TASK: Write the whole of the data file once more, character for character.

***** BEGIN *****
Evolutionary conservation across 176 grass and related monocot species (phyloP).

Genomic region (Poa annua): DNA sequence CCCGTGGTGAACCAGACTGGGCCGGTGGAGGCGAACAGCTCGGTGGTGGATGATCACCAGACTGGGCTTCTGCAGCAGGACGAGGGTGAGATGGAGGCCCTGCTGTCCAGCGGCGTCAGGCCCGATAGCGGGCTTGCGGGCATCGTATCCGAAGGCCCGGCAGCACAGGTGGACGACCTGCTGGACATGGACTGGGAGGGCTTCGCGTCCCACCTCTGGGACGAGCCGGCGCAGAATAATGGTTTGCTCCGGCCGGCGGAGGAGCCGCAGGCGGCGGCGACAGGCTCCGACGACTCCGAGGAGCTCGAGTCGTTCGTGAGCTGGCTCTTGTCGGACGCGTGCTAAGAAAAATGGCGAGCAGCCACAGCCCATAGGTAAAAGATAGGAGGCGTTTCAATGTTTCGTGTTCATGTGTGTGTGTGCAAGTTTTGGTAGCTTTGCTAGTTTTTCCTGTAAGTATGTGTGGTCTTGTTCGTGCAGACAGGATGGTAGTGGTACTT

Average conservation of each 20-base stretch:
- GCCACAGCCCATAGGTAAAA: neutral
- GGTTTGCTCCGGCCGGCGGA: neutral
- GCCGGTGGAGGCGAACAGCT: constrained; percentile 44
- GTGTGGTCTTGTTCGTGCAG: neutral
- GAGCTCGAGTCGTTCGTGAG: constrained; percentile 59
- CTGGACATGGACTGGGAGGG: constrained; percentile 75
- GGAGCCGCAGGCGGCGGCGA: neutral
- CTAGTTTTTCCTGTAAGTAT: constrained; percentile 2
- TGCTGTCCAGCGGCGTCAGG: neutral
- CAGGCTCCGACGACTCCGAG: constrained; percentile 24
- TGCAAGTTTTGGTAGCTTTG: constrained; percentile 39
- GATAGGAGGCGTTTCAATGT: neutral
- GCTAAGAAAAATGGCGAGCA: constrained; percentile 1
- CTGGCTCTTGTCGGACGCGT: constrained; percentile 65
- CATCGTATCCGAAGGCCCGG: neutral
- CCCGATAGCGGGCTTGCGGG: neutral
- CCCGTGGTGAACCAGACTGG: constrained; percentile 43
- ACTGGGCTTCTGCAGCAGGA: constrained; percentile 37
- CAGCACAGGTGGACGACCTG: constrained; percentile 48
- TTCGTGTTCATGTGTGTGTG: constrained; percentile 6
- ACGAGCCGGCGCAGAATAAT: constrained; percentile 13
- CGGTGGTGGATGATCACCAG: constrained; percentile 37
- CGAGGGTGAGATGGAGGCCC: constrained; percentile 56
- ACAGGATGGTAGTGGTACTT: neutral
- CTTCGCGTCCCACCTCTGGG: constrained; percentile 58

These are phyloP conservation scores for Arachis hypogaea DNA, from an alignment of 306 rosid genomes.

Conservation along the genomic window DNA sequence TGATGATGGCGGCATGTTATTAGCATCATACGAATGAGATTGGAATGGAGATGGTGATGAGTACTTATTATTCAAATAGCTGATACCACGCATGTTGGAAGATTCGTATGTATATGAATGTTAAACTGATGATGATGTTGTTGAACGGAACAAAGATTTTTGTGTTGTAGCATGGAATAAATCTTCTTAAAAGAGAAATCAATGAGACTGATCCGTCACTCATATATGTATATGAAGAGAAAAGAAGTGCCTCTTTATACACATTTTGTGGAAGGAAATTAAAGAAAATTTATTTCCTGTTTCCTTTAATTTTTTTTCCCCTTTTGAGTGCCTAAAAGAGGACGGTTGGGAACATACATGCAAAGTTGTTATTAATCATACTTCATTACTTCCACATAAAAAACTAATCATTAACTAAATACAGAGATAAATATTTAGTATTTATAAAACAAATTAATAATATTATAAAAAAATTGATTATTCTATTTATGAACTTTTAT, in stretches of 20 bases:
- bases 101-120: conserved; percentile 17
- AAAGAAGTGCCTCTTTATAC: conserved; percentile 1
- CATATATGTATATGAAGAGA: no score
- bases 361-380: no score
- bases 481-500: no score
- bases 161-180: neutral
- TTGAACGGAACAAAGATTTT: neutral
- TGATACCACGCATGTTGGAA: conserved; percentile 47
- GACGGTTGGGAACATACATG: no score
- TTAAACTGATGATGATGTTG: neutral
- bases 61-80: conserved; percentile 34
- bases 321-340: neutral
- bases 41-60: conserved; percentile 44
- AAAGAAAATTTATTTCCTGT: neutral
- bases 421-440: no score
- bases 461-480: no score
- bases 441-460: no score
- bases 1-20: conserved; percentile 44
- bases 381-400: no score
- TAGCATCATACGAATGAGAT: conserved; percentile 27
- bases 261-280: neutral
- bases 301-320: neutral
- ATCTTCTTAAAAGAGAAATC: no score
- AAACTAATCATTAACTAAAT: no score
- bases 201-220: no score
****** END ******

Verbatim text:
Evolutionary conservation across 176 grass and related monocot species (phyloP).

Genomic region (Poa annua): DNA sequence CCCGTGGTGAACCAGACTGGGCCGGTGGAGGCGAACAGCTCGGTGGTGGATGATCACCAGACTGGGCTTCTGCAGCAGGACGAGGGTGAGATGGAGGCCCTGCTGTCCAGCGGCGTCAGGCCCGATAGCGGGCTTGCGGGCATCGTATCCGAAGGCCCGGCAGCACAGGTGGACGACCTGCTGGACATGGACTGGGAGGGCTTCGCGTCCCACCTCTGGGACGAGCCGGCGCAGAATAATGGTTTGCTCCGGCCGGCGGAGGAGCCGCAGGCGGCGGCGACAGGCTCCGACGACTCCGAGGAGCTCGAGTCGTTCGTGAGCTGGCTCTTGTCGGACGCGTGCTAAGAAAAATGGCGAGCAGCCACAGCCCATAGGTAAAAGATAGGAGGCGTTTCAATGTTTCGTGTTCATGTGTGTGTGTGCAAGTTTTGGTAGCTTTGCTAGTTTTTCCTGTAAGTATGTGTGGTCTTGTTCGTGCAGACAGGATGGTAGTGGTACTT

Average conservation of each 20-base stretch:
- GCCACAGCCCATAGGTAAAA: neutral
- GGTTTGCTCCGGCCGGCGGA: neutral
- GCCGGTGGAGGCGAACAGCT: constrained; percentile 44
- GTGTGGTCTTGTTCGTGCAG: neutral
- GAGCTCGAGTCGTTCGTGAG: constrained; percentile 59
- CTGGACATGGACTGGGAGGG: constrained; percentile 75
- GGAGCCGCAGGCGGCGGCGA: neutral
- CTAGTTTTTCCTGTAAGTAT: constrained; percentile 2
- TGCTGTCCAGCGGCGTCAGG: neutral
- CAGGCTCCGACGACTCCGAG: constrained; percentile 24
- TGCAAGTTTTGGTAGCTTTG: constrained; percentile 39
- GATAGGAGGCGTTTCAATGT: neutral
- GCTAAGAAAAATGGCGAGCA: constrained; percentile 1
- CTGGCTCTTGTCGGACGCGT: constrained; percentile 65
- CATCGTATCCGAAGGCCCGG: neutral
- CCCGATAGCGGGCTTGCGGG: neutral
- CCCGTGGTGAACCAGACTGG: constrained; percentile 43
- ACTGGGCTTCTGCAGCAGGA: constrained; percentile 37
- CAGCACAGGTGGACGACCTG: constrained; percentile 48
- TTCGTGTTCATGTGTGTGTG: constrained; percentile 6
- ACGAGCCGGCGCAGAATAAT: constrained; percentile 13
- CGGTGGTGGATGATCACCAG: constrained; percentile 37
- CGAGGGTGAGATGGAGGCCC: constrained; percentile 56
- ACAGGATGGTAGTGGTACTT: neutral
- CTTCGCGTCCCACCTCTGGG: constrained; percentile 58

These are phyloP conservation scores for Arachis hypogaea DNA, from an alignment of 306 rosid genomes.

Conservation along the genomic window DNA sequence TGATGATGGCGGCATGTTATTAGCATCATACGAATGAGATTGGAATGGAGATGGTGATGAGTACTTATTATTCAAATAGCTGATACCACGCATGTTGGAAGATTCGTATGTATATGAATGTTAAACTGATGATGATGTTGTTGAACGGAACAAAGATTTTTGTGTTGTAGCATGGAATAAATCTTCTTAAAAGAGAAATCAATGAGACTGATCCGTCACTCATATATGTATATGAAGAGAAAAGAAGTGCCTCTTTATACACATTTTGTGGAAGGAAATTAAAGAAAATTTATTTCCTGTTTCCTTTAATTTTTTTTCCCCTTTTGAGTGCCTAAAAGAGGACGGTTGGGAACATACATGCAAAGTTGTTATTAATCATACTTCATTACTTCCACATAAAAAACTAATCATTAACTAAATACAGAGATAAATATTTAGTATTTATAAAACAAATTAATAATATTATAAAAAAATTGATTATTCTATTTATGAACTTTTAT, in stretches of 20 bases:
- bases 101-120: conserved; percentile 17
- AAAGAAGTGCCTCTTTATAC: conserved; percentile 1
- CATATATGTATATGAAGAGA: no score
- bases 361-380: no score
- bases 481-500: no score
- bases 161-180: neutral
- TTGAACGGAACAAAGATTTT: neutral
- TGATACCACGCATGTTGGAA: conserved; percentile 47
- GACGGTTGGGAACATACATG: no score
- TTAAACTGATGATGATGTTG: neutral
- bases 61-80: conserved; percentile 34
- bases 321-340: neutral
- bases 41-60: conserved; percentile 44
- AAAGAAAATTTATTTCCTGT: neutral
- bases 421-440: no score
- bases 461-480: no score
- bases 441-460: no score
- bases 1-20: conserved; percentile 44
- bases 381-400: no score
- TAGCATCATACGAATGAGAT: conserved; percentile 27
- bases 261-280: neutral
- bases 301-320: neutral
- ATCTTCTTAAAAGAGAAATC: no score
- AAACTAATCATTAACTAAAT: no score
- bases 201-220: no score